Federal wildlife officials are proposing to remove a Sacramento Valley beetle from the endangered species list, citing improved population figures after more than three decades of protection.
The action concerning the valley elderberry longhorn beetle, a threatened species, was published today in the Federal Register and is expected to be formally announced tomorrow by the U.S. Fish and Wildlife Service.
The inch-long red and black beetle was nearly driven to extinction after more than 90 percent of Central Valley riparian habitat was eliminated by farms and levee building.
When it was protected by the Endangered Species Act in 1980, the beetle was found in only 10 locations throughout the Central Valley, including the American River in Sacramento and Putah Creek in Yolo County. Now it is found at 26 sites and benefits from more than 21,000 acres of protected habitat.
The beetle's primary habitat is valley elderberry bushes, which grow along streams and rivers. The plant itself is not endangered and is plentiful in many areas. But because of the beetle's threatened status, developers and flood-control agencies have been required to protect the shrub at great expense.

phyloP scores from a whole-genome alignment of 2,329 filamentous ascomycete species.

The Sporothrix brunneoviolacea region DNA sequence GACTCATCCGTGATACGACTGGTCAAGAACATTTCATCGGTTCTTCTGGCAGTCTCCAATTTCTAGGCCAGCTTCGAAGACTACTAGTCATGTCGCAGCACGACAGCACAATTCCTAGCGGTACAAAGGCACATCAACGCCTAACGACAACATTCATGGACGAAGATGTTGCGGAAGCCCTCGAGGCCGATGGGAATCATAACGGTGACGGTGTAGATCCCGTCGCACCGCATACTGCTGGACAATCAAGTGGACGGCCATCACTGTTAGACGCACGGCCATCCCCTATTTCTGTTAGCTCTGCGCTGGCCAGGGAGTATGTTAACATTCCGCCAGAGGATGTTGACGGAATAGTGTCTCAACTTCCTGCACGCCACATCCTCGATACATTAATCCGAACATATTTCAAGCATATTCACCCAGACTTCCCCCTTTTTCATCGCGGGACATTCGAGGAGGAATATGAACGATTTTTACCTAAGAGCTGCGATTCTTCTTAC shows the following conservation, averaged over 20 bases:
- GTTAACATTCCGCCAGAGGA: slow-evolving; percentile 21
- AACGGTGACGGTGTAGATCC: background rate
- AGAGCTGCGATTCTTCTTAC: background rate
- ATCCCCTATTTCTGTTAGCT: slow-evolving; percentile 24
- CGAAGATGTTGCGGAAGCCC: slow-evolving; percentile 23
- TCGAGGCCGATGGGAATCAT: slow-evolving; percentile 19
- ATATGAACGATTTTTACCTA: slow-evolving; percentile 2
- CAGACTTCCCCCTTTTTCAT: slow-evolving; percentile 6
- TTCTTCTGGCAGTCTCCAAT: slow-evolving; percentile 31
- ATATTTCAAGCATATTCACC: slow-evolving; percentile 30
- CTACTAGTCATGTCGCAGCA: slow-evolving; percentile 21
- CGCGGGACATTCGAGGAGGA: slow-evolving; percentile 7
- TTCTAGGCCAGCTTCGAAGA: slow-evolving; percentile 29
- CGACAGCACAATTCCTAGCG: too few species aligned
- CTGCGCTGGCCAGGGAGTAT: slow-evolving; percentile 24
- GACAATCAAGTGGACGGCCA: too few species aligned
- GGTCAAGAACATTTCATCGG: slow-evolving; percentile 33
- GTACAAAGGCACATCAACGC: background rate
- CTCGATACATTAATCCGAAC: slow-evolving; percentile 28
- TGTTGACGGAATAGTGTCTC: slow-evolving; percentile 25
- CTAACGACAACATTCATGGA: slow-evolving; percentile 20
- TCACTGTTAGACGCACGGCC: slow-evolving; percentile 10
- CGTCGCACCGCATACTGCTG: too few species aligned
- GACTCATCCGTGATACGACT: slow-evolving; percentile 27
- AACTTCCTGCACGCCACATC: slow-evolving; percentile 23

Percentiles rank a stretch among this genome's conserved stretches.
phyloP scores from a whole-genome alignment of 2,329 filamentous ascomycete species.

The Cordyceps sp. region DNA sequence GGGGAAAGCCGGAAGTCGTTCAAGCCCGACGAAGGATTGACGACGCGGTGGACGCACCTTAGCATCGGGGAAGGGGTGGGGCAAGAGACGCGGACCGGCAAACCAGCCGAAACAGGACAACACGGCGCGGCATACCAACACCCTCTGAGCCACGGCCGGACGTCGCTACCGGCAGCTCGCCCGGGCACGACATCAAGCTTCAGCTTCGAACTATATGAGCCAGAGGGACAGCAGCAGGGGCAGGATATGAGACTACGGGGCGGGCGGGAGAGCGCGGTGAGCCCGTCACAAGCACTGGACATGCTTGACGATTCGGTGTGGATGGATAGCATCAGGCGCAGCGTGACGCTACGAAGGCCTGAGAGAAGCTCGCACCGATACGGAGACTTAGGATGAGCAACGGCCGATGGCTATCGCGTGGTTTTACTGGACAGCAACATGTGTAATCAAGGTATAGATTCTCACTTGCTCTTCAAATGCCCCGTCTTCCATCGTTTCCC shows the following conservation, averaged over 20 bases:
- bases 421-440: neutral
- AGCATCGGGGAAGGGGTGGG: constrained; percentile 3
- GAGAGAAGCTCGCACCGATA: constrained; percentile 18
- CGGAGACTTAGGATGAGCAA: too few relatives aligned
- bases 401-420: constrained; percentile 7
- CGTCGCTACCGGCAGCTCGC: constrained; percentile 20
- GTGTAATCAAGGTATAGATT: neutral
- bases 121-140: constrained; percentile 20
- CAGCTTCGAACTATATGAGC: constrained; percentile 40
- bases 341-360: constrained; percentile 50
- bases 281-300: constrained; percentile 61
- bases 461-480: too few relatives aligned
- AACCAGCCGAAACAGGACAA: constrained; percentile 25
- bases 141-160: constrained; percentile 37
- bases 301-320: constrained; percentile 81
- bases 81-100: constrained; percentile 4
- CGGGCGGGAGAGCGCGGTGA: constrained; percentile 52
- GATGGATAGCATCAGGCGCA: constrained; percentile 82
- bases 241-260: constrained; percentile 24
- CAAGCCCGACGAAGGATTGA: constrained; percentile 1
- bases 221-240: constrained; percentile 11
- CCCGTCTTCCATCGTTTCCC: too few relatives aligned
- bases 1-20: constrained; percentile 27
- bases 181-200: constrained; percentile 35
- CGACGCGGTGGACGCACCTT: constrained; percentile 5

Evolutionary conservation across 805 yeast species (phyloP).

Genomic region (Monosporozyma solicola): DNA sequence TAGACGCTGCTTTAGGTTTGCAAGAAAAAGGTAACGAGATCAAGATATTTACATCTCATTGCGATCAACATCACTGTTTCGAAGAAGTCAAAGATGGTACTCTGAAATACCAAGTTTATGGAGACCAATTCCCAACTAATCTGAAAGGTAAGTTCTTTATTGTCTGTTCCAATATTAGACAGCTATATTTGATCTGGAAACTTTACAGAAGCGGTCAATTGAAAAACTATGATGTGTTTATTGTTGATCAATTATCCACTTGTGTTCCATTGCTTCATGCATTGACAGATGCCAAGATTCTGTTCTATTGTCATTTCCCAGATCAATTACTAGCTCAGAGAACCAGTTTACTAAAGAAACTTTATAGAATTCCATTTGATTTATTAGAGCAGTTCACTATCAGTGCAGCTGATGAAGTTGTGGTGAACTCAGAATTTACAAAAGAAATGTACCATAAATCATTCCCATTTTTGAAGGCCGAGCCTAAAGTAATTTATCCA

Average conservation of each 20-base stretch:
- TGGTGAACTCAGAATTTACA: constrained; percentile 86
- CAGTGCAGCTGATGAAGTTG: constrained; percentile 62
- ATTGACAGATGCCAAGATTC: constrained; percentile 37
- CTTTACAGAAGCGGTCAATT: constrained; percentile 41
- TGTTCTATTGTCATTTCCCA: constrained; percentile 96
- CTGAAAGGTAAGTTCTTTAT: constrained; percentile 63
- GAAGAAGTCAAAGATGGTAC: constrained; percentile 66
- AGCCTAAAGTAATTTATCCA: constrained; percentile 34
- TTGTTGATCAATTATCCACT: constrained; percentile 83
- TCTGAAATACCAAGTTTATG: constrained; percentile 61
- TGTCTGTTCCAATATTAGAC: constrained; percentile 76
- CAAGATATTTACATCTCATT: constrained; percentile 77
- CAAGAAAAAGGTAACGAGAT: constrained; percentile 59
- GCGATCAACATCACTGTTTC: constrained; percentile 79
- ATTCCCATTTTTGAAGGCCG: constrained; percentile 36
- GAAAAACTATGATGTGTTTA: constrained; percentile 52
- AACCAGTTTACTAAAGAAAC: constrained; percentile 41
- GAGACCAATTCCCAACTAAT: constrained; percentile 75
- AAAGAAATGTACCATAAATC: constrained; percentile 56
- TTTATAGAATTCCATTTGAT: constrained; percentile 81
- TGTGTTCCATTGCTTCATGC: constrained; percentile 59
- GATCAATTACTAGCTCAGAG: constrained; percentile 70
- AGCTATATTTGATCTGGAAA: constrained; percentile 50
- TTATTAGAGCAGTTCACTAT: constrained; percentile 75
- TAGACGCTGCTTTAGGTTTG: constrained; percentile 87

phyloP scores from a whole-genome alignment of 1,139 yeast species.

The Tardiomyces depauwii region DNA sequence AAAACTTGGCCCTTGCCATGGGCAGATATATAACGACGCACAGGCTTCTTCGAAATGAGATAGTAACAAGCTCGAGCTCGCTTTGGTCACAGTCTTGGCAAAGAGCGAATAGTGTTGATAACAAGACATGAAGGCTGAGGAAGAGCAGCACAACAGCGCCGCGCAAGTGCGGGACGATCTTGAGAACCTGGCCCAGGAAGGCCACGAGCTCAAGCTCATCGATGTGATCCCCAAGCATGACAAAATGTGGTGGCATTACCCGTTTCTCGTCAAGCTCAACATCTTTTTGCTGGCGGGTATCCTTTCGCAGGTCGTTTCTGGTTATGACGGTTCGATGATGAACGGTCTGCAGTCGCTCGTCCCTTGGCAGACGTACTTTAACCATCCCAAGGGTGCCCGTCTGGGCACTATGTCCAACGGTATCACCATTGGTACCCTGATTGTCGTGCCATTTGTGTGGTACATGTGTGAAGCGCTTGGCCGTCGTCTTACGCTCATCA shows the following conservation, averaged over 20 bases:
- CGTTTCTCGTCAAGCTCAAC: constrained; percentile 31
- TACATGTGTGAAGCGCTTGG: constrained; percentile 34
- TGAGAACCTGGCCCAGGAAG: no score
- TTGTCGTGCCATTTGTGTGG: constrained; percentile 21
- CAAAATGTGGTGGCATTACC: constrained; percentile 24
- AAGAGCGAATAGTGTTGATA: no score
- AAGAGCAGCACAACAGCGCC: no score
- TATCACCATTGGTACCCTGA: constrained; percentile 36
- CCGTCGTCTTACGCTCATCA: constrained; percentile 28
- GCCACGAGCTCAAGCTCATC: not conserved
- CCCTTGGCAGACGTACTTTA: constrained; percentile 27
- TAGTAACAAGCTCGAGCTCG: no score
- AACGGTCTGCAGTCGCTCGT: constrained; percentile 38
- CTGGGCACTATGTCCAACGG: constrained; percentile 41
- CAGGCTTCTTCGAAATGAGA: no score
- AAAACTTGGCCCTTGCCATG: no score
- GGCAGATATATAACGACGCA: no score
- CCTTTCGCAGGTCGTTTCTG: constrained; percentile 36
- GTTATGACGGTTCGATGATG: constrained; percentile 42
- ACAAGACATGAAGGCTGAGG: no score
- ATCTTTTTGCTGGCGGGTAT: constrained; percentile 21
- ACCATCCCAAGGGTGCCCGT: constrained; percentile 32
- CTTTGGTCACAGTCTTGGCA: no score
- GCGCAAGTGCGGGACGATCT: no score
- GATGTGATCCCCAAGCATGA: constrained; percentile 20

The Fish and Wildlife Service first hinted it might delist the beetle in a five-year status review published in 2006. But it never followed up with any action.
In 2010, the Pacific Legal Foundation, a Sacramento nonprofit law firm, petitioned the agency to delist the beetle on behalf of several property owners and flood control agencies. In March, it followed up with a lawsuit when there was still no decision by the service.
The Fish and Wildlife Service concludes that the beetle has reached sufficient numbers, and has enough protected habitat, to avoid extinction. It also reports that delisting should proceed despite the arrival of the Argentine ant, an invasive predator, because not enough is known about whether the ant will reduce beetle populations.
Marcel Holyoak, a professor of environmental science and policy at UC Davis, disagrees with this conclusion.
"It seems like a potential threat to the species," said Holyoak, an expert on the beetle who has also studied the ant threat. "We're sort of entering a more uncertain phase in what happens to the beetle."
The service will take public comments on the delisting proposal through Dec. 3. A final decision is then expected within 12 months.